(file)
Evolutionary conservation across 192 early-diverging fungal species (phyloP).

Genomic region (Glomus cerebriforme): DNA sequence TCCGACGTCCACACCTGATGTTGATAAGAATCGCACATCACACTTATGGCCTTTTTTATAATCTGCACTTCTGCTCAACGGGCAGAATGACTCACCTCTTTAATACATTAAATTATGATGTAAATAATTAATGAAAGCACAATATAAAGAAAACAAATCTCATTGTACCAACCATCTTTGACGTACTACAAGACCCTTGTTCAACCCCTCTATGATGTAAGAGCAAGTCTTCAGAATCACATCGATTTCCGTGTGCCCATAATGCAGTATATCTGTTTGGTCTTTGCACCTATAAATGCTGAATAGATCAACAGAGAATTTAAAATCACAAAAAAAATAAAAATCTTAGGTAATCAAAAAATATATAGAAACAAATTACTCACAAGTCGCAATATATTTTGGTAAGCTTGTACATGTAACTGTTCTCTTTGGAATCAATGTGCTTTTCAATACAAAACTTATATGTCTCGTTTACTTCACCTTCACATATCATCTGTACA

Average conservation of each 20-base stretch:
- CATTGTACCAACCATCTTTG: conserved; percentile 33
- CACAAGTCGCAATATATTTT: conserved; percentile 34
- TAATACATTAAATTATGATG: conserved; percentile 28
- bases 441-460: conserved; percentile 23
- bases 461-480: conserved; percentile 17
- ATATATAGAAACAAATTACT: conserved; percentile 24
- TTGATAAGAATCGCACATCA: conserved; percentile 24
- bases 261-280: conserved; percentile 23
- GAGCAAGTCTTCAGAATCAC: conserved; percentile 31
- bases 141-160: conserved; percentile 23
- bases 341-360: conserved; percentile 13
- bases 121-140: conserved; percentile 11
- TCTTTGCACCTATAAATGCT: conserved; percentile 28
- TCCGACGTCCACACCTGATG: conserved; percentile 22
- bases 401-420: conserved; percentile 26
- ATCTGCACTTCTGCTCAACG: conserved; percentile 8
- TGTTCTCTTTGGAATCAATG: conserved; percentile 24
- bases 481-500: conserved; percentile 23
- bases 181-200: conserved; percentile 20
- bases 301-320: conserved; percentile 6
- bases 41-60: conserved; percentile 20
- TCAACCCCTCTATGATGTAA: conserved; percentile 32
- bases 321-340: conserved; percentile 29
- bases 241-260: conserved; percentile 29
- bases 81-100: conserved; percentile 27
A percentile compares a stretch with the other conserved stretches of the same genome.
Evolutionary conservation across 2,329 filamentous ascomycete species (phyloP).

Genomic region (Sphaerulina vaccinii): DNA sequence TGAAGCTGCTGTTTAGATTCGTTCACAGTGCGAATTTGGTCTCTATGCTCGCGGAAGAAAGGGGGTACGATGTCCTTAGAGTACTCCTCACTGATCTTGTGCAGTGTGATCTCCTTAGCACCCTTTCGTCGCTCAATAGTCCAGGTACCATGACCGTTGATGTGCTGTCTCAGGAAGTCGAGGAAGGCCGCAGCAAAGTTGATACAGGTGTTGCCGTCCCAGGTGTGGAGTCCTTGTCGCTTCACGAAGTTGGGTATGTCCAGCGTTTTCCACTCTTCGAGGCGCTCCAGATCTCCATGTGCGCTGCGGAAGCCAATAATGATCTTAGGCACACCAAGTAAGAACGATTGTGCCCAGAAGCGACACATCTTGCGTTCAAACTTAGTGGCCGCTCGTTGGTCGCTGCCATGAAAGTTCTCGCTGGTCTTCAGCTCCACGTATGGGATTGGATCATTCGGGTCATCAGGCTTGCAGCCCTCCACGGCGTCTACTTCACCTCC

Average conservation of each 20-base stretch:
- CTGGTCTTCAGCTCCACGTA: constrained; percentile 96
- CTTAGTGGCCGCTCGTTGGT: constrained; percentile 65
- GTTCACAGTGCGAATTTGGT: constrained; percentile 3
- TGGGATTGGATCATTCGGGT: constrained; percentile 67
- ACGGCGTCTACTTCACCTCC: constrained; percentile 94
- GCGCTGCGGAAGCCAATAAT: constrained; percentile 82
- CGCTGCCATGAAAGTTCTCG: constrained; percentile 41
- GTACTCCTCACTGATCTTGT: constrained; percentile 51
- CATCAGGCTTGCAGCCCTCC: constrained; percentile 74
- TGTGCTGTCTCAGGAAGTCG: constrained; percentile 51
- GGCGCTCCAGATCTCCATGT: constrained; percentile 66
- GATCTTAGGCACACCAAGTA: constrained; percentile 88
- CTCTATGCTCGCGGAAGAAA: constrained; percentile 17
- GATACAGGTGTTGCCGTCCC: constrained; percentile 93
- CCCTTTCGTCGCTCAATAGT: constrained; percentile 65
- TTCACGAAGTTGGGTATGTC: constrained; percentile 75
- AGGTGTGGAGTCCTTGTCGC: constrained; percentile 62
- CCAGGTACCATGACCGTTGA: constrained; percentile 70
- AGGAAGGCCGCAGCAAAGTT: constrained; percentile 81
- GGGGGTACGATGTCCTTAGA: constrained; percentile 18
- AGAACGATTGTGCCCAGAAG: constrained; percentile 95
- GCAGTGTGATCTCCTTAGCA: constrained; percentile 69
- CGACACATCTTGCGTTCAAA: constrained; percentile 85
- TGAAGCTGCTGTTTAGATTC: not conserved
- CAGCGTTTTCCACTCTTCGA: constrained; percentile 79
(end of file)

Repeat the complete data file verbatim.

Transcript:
Evolutionary conservation across 192 early-diverging fungal species (phyloP).

Genomic region (Glomus cerebriforme): DNA sequence TCCGACGTCCACACCTGATGTTGATAAGAATCGCACATCACACTTATGGCCTTTTTTATAATCTGCACTTCTGCTCAACGGGCAGAATGACTCACCTCTTTAATACATTAAATTATGATGTAAATAATTAATGAAAGCACAATATAAAGAAAACAAATCTCATTGTACCAACCATCTTTGACGTACTACAAGACCCTTGTTCAACCCCTCTATGATGTAAGAGCAAGTCTTCAGAATCACATCGATTTCCGTGTGCCCATAATGCAGTATATCTGTTTGGTCTTTGCACCTATAAATGCTGAATAGATCAACAGAGAATTTAAAATCACAAAAAAAATAAAAATCTTAGGTAATCAAAAAATATATAGAAACAAATTACTCACAAGTCGCAATATATTTTGGTAAGCTTGTACATGTAACTGTTCTCTTTGGAATCAATGTGCTTTTCAATACAAAACTTATATGTCTCGTTTACTTCACCTTCACATATCATCTGTACA

Average conservation of each 20-base stretch:
- CATTGTACCAACCATCTTTG: conserved; percentile 33
- CACAAGTCGCAATATATTTT: conserved; percentile 34
- TAATACATTAAATTATGATG: conserved; percentile 28
- bases 441-460: conserved; percentile 23
- bases 461-480: conserved; percentile 17
- ATATATAGAAACAAATTACT: conserved; percentile 24
- TTGATAAGAATCGCACATCA: conserved; percentile 24
- bases 261-280: conserved; percentile 23
- GAGCAAGTCTTCAGAATCAC: conserved; percentile 31
- bases 141-160: conserved; percentile 23
- bases 341-360: conserved; percentile 13
- bases 121-140: conserved; percentile 11
- TCTTTGCACCTATAAATGCT: conserved; percentile 28
- TCCGACGTCCACACCTGATG: conserved; percentile 22
- bases 401-420: conserved; percentile 26
- ATCTGCACTTCTGCTCAACG: conserved; percentile 8
- TGTTCTCTTTGGAATCAATG: conserved; percentile 24
- bases 481-500: conserved; percentile 23
- bases 181-200: conserved; percentile 20
- bases 301-320: conserved; percentile 6
- bases 41-60: conserved; percentile 20
- TCAACCCCTCTATGATGTAA: conserved; percentile 32
- bases 321-340: conserved; percentile 29
- bases 241-260: conserved; percentile 29
- bases 81-100: conserved; percentile 27
A percentile compares a stretch with the other conserved stretches of the same genome.
Evolutionary conservation across 2,329 filamentous ascomycete species (phyloP).

Genomic region (Sphaerulina vaccinii): DNA sequence TGAAGCTGCTGTTTAGATTCGTTCACAGTGCGAATTTGGTCTCTATGCTCGCGGAAGAAAGGGGGTACGATGTCCTTAGAGTACTCCTCACTGATCTTGTGCAGTGTGATCTCCTTAGCACCCTTTCGTCGCTCAATAGTCCAGGTACCATGACCGTTGATGTGCTGTCTCAGGAAGTCGAGGAAGGCCGCAGCAAAGTTGATACAGGTGTTGCCGTCCCAGGTGTGGAGTCCTTGTCGCTTCACGAAGTTGGGTATGTCCAGCGTTTTCCACTCTTCGAGGCGCTCCAGATCTCCATGTGCGCTGCGGAAGCCAATAATGATCTTAGGCACACCAAGTAAGAACGATTGTGCCCAGAAGCGACACATCTTGCGTTCAAACTTAGTGGCCGCTCGTTGGTCGCTGCCATGAAAGTTCTCGCTGGTCTTCAGCTCCACGTATGGGATTGGATCATTCGGGTCATCAGGCTTGCAGCCCTCCACGGCGTCTACTTCACCTCC

Average conservation of each 20-base stretch:
- CTGGTCTTCAGCTCCACGTA: constrained; percentile 96
- CTTAGTGGCCGCTCGTTGGT: constrained; percentile 65
- GTTCACAGTGCGAATTTGGT: constrained; percentile 3
- TGGGATTGGATCATTCGGGT: constrained; percentile 67
- ACGGCGTCTACTTCACCTCC: constrained; percentile 94
- GCGCTGCGGAAGCCAATAAT: constrained; percentile 82
- CGCTGCCATGAAAGTTCTCG: constrained; percentile 41
- GTACTCCTCACTGATCTTGT: constrained; percentile 51
- CATCAGGCTTGCAGCCCTCC: constrained; percentile 74
- TGTGCTGTCTCAGGAAGTCG: constrained; percentile 51
- GGCGCTCCAGATCTCCATGT: constrained; percentile 66
- GATCTTAGGCACACCAAGTA: constrained; percentile 88
- CTCTATGCTCGCGGAAGAAA: constrained; percentile 17
- GATACAGGTGTTGCCGTCCC: constrained; percentile 93
- CCCTTTCGTCGCTCAATAGT: constrained; percentile 65
- TTCACGAAGTTGGGTATGTC: constrained; percentile 75
- AGGTGTGGAGTCCTTGTCGC: constrained; percentile 62
- CCAGGTACCATGACCGTTGA: constrained; percentile 70
- AGGAAGGCCGCAGCAAAGTT: constrained; percentile 81
- GGGGGTACGATGTCCTTAGA: constrained; percentile 18
- AGAACGATTGTGCCCAGAAG: constrained; percentile 95
- GCAGTGTGATCTCCTTAGCA: constrained; percentile 69
- CGACACATCTTGCGTTCAAA: constrained; percentile 85
- TGAAGCTGCTGTTTAGATTC: not conserved
- CAGCGTTTTCCACTCTTCGA: constrained; percentile 79